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Perigee Apogee Ratio

  1. Feb 16, 2007 #1
    A satellite, placed into the Earth's orbit to investigate the ionosphere, had the following orbit parameters: perigee, 475 km; apogee, 2265 km (both distances above the Earth's surface); period, 112.7 min. Find the ratio vp/va of the speed at perigee to that at apogee.

    I was told by someone that this ratio is equal to the inverse ratio of the distances. But the period is thrown in so I have no idea where to start on this one. I know this follows an elliptical shape but I still can't think of where to begin.

    Can anyone give a first couple of steps to get me started?
  2. jcsd
  3. Feb 16, 2007 #2
    Google Keplers laws of motion. He found that equal orbital areas are swept in equal time, and developed the math to explain it. Which still hols up well, unless looking at Mercury, but thats a later chapter.
  4. Feb 16, 2007 #3
    ive done reasearch and i have notes but i cant seem to apply it properly, only post plz if u can give me a concrete path to take or equation to use
  5. Feb 16, 2007 #4
    Ok, if the research didn't help, try the following, assume that in both cases, that the orbit is circular where v^2/r=g. What results do you get for v in both cases?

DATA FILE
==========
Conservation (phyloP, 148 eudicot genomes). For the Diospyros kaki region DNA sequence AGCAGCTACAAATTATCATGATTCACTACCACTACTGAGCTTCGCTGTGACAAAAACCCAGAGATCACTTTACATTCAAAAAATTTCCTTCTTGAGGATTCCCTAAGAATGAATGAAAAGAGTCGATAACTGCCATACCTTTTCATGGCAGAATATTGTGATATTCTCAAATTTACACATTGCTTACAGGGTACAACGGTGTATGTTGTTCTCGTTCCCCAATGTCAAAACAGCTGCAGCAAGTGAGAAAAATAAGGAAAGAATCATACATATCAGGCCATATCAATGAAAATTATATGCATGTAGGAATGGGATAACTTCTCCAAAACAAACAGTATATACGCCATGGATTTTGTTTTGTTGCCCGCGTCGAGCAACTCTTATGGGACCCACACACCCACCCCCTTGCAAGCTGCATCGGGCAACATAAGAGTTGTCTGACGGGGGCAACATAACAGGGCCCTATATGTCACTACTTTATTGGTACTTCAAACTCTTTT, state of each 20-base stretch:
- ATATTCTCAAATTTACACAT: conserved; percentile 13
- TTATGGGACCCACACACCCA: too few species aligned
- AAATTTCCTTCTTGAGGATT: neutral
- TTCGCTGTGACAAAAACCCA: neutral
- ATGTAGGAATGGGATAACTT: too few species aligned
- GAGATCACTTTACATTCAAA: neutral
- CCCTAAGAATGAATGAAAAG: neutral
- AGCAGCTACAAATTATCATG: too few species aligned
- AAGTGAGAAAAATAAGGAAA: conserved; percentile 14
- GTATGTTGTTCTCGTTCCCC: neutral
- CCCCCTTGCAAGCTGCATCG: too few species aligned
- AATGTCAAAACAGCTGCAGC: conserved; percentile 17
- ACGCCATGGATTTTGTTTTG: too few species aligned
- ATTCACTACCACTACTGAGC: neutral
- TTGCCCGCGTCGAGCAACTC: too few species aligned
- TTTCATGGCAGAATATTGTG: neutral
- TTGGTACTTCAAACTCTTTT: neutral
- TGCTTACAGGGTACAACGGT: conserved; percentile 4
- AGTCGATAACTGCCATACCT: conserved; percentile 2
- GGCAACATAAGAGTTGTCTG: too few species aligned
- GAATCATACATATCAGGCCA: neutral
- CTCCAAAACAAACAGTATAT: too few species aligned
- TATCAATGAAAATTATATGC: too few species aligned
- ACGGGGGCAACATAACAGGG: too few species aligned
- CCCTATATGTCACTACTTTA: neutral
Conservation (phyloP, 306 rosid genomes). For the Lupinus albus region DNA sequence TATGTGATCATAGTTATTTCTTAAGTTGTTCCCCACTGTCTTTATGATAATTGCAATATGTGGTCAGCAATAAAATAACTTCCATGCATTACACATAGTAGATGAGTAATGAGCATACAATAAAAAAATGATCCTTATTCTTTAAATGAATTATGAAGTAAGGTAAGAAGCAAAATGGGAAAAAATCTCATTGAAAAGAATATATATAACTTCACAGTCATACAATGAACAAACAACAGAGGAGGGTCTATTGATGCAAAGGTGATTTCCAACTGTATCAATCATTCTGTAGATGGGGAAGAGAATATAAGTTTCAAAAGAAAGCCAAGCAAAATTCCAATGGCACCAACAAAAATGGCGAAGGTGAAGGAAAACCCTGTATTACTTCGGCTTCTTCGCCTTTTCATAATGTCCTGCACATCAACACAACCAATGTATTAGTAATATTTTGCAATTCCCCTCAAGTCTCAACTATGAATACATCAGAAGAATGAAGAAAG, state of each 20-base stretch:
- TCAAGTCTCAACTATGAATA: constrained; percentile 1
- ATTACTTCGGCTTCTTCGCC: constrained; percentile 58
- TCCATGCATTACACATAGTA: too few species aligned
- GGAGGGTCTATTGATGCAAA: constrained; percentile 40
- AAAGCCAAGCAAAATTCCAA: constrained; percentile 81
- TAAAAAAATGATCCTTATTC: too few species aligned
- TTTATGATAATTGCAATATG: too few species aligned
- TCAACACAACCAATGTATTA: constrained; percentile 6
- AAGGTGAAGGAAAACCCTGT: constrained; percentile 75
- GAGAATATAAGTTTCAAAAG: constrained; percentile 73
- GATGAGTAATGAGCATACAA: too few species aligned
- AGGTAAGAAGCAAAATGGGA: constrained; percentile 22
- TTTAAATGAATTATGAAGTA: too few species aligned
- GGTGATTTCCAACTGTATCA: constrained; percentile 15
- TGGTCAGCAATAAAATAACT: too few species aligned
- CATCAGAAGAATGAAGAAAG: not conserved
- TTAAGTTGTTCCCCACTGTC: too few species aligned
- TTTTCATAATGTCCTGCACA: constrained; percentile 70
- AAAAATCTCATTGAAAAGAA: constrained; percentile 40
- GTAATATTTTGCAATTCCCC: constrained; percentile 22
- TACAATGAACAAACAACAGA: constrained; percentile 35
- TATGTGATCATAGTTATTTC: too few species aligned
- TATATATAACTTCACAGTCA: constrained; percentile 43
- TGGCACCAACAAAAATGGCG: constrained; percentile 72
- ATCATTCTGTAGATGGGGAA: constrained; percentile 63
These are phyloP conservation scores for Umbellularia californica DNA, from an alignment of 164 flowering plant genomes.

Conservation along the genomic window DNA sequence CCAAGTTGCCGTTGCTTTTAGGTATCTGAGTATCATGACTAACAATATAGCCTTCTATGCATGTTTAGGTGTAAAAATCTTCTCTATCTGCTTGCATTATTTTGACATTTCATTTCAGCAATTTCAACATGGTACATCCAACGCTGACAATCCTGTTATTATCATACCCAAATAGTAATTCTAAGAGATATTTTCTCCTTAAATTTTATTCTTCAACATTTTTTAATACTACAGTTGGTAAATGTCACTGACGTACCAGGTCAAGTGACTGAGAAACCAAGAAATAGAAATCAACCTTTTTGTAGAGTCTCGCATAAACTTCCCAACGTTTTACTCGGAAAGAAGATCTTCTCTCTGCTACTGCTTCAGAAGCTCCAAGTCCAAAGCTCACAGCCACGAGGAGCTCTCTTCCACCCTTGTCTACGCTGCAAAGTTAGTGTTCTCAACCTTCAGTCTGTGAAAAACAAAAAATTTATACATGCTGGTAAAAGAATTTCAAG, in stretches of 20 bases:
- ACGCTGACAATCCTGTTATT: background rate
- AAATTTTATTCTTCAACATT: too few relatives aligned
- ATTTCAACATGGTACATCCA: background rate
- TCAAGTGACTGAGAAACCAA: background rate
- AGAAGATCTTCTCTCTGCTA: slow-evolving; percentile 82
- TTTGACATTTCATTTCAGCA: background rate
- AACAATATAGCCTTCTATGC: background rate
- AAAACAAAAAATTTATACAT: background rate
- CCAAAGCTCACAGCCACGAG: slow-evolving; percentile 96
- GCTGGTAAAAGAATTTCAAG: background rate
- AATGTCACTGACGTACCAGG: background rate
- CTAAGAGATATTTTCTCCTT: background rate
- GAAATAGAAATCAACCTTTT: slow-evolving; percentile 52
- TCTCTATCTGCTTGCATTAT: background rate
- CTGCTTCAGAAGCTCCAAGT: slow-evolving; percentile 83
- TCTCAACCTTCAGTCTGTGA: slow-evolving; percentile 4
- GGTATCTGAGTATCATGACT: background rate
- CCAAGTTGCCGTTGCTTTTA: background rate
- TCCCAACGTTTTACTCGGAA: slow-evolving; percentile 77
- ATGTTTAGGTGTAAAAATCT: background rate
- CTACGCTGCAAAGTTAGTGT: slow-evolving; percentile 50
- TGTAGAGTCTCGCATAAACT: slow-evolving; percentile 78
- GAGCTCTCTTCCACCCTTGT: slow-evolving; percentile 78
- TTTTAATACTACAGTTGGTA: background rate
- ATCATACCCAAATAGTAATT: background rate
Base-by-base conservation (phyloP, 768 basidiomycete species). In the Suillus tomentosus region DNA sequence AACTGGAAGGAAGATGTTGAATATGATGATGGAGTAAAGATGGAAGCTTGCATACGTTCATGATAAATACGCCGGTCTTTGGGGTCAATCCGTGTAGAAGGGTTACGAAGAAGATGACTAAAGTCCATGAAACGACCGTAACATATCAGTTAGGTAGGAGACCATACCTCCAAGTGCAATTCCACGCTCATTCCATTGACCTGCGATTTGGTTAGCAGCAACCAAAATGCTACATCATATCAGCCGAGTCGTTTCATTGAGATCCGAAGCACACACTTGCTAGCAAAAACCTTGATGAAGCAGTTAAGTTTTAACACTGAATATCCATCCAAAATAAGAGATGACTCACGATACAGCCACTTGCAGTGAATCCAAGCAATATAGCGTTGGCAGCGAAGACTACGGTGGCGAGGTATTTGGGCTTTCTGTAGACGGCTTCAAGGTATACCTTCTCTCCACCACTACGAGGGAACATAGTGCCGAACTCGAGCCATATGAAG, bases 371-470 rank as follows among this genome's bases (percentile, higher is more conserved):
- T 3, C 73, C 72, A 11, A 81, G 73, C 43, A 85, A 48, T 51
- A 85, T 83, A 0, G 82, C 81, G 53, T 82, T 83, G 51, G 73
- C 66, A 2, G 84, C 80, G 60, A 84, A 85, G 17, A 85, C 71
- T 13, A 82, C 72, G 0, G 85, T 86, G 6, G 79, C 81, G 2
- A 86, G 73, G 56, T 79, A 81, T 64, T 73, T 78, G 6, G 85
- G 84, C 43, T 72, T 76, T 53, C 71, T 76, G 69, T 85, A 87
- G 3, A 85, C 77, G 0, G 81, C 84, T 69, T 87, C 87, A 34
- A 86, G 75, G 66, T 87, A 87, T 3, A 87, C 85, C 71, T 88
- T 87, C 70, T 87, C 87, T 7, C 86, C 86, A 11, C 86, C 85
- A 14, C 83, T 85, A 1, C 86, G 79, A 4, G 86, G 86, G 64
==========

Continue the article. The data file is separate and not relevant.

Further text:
6. Feb 16, 2007 #5
    v = sqrt(gr)

    but then the ratio would be equal to sqrt(r1)/sqrt(r2) since g cancels,
    is this right?
  7. Feb 16, 2007 #6
    Post some numbers.
  8. Feb 16, 2007 #7
    Vp/Va = sqrt(2265)/sqrt(475)
    = 2.184

    but sum1 told me before that
    Vp/Va = 2265/475 (inverse ratio)

    but i dont kno why the period is not a factor
  9. Feb 16, 2007 #8
    because g is not constant. You need to correct for that first.
  10. Feb 16, 2007 #9
    o ya oops i forgot
  11. Feb 16, 2007 #10
    i kno ur not supposed to give ppl direct answers on this, but im super frustrated with this question so could sumbody please give me a big boost,
    like just explain wut need to be equated together cuz all the hints make me more confused and with planetary motion there are too many equations and its rough enough trying to simplify them
    i dont mind working hard for this question but i just need a good foundation to work with
  12. Feb 16, 2007 #11
  13. Feb 16, 2007 #12
    ok ive seen the equations for kepplers laws, i just dont know where to get the velocity out of it
    i know there is the equation with the squared equal to the cubed
    but i have no clue where to get the velocity into the picture,
    also do i need to find the eccentricity first
  14. Feb 17, 2007 #13
    sum1 please tell me the first few steps to follow in roder to solve this
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